What to do With Your Dull Blades? Knife-Aid to the Rescue

About a decade ago we were given a very nice set of knives in a butcher block. Over the years, the butcher block disappeared to make more room on the kitchen counter, and the knives were relegated to a drawer. When the knives became too dirty and we were too lazy after dinner for a decent clean up, the knives found their way into the dishwasher. And in that imperceptible way that only happens day in and day out, it became evident that the knives needed sharpening. The jostling in the drawer and the jangling in the dishwasher did their deed, dulling the blades.

The stone that accompanied the original butcher block landed further away in the drawer (perhaps fully disappeared), and in any event I held out no confidence that I knew how to bring the knives back to a sharpened condition anywhere near their first use.

What to do?

When I was a kid a guy with a pulley contraption walked through our neighborhood, and we’d watch as Moms brought their knives out for sharpening. For decades thereafter we’d use the phrase “waiting for the guy to come down the block” whenever we had to solve a mysterious problem.

What to do today?

Fire up the Googlator and look for a local service shop to handle the chore? Or try mailing in my knives to be sharpened? What were the economic terms? And how would I be assured of a quality job?

With understandable trepidation I requested a mailer from Knife-Aid which arrived several days later. The directions were pretty clear: essentially put each knife edge into the fold of the cardboard sleeve, snip off any extra cardboard and the adhesive inside would keep the knives from clanging into each other en route, which they had been doing in the drawer and dishwasher for far too long.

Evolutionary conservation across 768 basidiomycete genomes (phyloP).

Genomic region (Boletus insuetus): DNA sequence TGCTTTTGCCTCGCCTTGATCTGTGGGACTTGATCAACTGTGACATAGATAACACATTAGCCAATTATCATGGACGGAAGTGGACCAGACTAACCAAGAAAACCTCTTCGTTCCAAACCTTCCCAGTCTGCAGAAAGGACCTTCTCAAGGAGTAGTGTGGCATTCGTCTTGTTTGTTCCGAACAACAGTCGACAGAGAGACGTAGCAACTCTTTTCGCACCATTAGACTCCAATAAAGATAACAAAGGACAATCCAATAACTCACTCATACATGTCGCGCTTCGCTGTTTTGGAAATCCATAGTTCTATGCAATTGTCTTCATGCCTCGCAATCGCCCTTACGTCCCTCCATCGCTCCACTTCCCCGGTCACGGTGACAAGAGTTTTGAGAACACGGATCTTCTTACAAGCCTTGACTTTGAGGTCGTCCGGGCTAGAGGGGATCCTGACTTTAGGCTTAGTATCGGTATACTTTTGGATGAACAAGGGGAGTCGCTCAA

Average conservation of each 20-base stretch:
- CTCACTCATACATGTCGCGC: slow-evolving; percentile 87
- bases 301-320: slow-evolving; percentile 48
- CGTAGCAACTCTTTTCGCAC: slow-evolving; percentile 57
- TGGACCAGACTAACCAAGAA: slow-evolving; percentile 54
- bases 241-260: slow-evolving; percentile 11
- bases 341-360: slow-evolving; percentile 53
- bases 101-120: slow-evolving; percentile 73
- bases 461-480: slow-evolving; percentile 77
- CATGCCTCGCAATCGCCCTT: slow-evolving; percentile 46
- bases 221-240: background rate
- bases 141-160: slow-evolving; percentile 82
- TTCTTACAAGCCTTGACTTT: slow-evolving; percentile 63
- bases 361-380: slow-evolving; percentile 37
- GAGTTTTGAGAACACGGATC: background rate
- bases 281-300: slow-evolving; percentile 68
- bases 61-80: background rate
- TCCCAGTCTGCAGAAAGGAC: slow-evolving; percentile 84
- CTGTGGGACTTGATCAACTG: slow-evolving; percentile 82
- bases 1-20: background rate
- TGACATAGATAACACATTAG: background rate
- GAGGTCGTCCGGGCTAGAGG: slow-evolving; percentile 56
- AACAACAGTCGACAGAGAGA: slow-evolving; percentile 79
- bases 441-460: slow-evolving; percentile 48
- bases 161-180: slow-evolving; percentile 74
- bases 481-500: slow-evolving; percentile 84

The mailing kit came with a prepaid shipping label, and off went our knife collection.

We managed to eat out or do without the knives for the next several meals. When the knives arrived back a few days later, I forgot my trepidation as I begin slicing vegetables. The difference reminded me of the first time I ever put on eyeglasses and I stepped outside the optometrist; I think The Who song “I Can See For Miles” was playing in my head.

In this case knife cut through the food like, well…butter.

Knife-Aid is a very wonderful way to solve a problem you must admit is probably festering away in your kitchen.

$9-$12 per knife, depending on quantity.

More about Knife-Aid here.

Brad Auerbach has been a journalist and editor covering the media, entertainment, travel and technology scene for many years. He has written for Forbes, Time Out London, SPIN, Village Voice, LA Weekly and early in his career won a New York State College Journalism Award.